The Department of Health and Human Services announced Thursday that despite the Trump administration’s many attempts to undermine and weaken the Affordable Care Act, enrollment in the federal health care marketplace nearly reached last year’s total of 9.2 million, clocking in at 8.8 million.
Considering that the Trump administration cut the length of the open enrollment period in half, severed partnerships with hundreds of grassroots health organizations, slashed 90 percent of the federal outreach and advertising budget, and has consistently declared the law “dead” and “essentially repealed,” the robust enrollment total is astonishing. Even the most optimistic estimates from health care experts and advocates expected enrollment to drop off by a few million due to the Trump administration’s cutbacks.
As of the final week of open enrollment, which the Trump administration cut from 12 to six weeks, signups were still lagging far behind last year’s total. The massive jump in enrollment in the signup period’s final days was a combination of the typical surge of procrastinators just before the deadline and a large number of people who were auto-enrolled in their current plan because they did not actively select a new one.
CMS reported that the total does not include the people who enrolled between midnight and 3 a.m. on the final day, nor those who were stuck trying to enroll when the deadline hit, and who were called back by HHS and later enrolled.
The health consulting firm Avalere, which has been tracking the lag in signups that characterized the enrollment period thus far, updated its chart to show the massive number of signups and auto-enrollments that happened this past week.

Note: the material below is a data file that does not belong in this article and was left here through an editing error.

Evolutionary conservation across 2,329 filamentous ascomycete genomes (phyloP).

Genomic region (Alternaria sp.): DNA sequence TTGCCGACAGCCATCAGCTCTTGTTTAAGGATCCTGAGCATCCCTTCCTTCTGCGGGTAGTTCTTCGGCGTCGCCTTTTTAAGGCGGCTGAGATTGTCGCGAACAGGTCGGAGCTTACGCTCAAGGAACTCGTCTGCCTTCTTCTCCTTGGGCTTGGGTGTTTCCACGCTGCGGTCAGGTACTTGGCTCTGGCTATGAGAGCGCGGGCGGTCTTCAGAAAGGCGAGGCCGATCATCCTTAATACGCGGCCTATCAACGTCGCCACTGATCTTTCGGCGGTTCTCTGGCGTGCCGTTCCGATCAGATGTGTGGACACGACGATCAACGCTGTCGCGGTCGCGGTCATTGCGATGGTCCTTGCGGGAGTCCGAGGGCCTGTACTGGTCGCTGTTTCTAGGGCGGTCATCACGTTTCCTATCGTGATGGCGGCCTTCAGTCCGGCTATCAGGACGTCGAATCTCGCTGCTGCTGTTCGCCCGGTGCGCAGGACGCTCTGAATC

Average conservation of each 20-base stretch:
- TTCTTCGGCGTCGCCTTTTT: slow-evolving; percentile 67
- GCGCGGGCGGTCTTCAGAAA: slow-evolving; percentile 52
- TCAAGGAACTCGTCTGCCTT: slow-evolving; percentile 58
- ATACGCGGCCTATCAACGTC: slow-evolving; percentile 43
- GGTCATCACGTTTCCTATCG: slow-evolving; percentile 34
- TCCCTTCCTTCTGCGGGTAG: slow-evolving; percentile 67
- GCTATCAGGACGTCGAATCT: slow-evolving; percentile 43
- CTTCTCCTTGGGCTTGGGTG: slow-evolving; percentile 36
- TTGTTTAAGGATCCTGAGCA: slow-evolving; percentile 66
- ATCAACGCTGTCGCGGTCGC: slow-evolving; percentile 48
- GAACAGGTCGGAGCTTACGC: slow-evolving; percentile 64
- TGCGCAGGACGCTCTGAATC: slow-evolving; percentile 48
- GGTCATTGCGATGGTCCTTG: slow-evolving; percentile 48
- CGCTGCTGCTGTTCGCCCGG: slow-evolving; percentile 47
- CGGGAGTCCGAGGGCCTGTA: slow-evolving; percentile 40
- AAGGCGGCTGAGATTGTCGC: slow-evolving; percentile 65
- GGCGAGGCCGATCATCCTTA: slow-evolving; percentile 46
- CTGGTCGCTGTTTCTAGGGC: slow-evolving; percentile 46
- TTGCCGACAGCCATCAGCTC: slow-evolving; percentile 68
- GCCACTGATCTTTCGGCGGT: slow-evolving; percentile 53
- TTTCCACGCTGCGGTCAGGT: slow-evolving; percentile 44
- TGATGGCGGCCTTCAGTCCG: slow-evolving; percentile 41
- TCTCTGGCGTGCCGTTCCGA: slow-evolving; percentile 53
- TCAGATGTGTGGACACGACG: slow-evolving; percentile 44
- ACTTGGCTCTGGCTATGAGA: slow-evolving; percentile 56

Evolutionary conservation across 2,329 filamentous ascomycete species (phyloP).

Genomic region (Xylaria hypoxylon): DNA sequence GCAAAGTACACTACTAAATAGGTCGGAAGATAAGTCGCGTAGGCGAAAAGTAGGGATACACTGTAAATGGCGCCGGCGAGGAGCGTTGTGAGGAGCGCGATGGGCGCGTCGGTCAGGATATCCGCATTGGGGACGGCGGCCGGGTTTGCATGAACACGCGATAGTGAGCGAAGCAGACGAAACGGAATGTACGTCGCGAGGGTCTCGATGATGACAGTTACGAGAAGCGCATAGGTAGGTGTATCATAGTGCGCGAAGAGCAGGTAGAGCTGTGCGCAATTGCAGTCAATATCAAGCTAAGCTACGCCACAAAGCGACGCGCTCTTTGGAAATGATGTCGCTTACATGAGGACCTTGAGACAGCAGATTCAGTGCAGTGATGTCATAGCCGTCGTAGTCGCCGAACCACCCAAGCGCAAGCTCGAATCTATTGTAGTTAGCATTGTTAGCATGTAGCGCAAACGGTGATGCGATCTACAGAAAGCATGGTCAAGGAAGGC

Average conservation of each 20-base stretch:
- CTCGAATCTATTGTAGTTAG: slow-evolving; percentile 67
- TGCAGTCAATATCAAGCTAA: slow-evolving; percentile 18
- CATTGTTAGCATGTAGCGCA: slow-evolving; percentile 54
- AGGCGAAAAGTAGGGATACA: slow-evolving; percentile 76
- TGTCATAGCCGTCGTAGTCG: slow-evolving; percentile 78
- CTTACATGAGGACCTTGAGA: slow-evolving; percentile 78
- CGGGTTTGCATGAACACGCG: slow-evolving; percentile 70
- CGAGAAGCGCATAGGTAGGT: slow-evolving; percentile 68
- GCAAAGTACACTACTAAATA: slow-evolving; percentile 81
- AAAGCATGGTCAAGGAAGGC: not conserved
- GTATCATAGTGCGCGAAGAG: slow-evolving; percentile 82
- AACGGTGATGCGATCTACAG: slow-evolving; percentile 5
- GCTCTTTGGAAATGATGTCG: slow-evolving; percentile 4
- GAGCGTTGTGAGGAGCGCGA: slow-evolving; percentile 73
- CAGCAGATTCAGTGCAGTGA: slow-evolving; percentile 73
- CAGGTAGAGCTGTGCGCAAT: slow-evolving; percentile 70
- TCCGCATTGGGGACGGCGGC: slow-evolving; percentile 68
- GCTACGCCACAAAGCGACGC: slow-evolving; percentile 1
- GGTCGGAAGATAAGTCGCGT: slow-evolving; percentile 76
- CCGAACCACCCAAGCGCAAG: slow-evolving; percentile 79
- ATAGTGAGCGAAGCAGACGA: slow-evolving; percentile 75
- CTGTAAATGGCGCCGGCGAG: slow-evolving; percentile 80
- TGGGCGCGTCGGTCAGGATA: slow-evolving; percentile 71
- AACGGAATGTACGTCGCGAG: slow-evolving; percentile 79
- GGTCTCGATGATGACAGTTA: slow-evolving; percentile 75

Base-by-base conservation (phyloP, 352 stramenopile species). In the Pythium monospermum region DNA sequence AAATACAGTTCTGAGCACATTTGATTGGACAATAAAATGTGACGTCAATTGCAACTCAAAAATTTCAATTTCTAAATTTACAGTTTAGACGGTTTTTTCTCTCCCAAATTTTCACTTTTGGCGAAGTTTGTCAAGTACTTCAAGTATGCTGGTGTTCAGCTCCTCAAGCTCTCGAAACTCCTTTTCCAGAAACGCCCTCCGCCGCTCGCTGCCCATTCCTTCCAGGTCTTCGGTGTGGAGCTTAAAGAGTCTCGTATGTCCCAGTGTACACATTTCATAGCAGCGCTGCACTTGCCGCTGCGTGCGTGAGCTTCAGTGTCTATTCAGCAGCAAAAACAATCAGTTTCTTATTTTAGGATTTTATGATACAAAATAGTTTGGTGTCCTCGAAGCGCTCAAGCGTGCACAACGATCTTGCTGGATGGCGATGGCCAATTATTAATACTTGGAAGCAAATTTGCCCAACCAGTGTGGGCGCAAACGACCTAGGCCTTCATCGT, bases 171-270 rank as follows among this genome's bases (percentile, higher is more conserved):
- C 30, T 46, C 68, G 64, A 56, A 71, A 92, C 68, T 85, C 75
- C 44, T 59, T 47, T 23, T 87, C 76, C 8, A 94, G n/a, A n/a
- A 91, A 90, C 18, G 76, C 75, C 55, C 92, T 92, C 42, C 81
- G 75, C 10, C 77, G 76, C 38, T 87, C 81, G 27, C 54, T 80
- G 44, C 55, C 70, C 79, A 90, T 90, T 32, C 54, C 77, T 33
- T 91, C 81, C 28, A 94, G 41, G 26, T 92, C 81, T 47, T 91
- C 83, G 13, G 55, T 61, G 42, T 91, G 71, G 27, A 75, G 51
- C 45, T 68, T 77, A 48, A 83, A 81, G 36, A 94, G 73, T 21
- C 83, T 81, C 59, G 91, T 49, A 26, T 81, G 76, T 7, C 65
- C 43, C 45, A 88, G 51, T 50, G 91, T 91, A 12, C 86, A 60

Advocacy groups like Get America Covered heavily invested in outreach during the final week of enrollment, using digital ads targeted at the young consumers the health care marketplace desperately needs to keep prices down. The group estimates that their ads drove hundreds of thousands of people to Healthcare.gov, though how many actually enrolled is unknown. Several insurance companies also stepped up their advertising in the wake of the federal government’s decision to all but abandon outreach.
The CEO and co-founder of the insurer Oscar Health announced Thursday that after a “comprehensive marketing campaign,” they have broken their all-time record for signups. “Enrollments surged at the start and never stopped,” Mario Schlosser said in a statement. “Oscar will enroll over 250,000 members, well over double our total from last year.”
The federal total does not include the dozen states that run their own health care marketplaces, many of which have invested heavily in outreach and are seeing record enrollment, including populous states like California. Those numbers will come in later, and the ultimate total may be several million higher than the total announced Thursday.
Ironically, one of the moves by the Trump administration designed to weaken the Affordable Care Act may have backfired—the termination of billions of dollars of cost-sharing reduction (CSR) payments to insurers reimbursing them for covering low-income patients with severe health needs. Millions of people actually had access to better and cheaper plans this year due to how state insurance officials adjusted their programs in response to Trump defunding CSRs.
President Trump’s constant verbal attacks on Obamacare may also have backfired.
“They say there’s no such thing as bad publicity,” health care analyst Charles Gaba, who tracks enrollment on his website ACA Signups, told TPM. “Though we’ve been assuming that the more Trump says ‘It’s dead, it’s dead, it’s dead’ that people think it’s been repealed, but maybe every time he flaps his gums people are reminded that Obamacare still exists.”
Yet danger still lurks on the horizon for the federal health care marketplace. Congress passed a tax bill this week that kills the Obamacare’s individual mandate penalty, a key mechanism for pushing young and healthy people to buy health insurance. The mandate’s repeal doesn’t kick in until 2019, but amid documented mass confusion about the status of the law, there is a chance many people will think they do not need health insurance in 2018, and will decline to pay their first premiums. Even in a normal year, there is an attrition rate of about 10 percent, but that drop-off may be much larger in the months to come.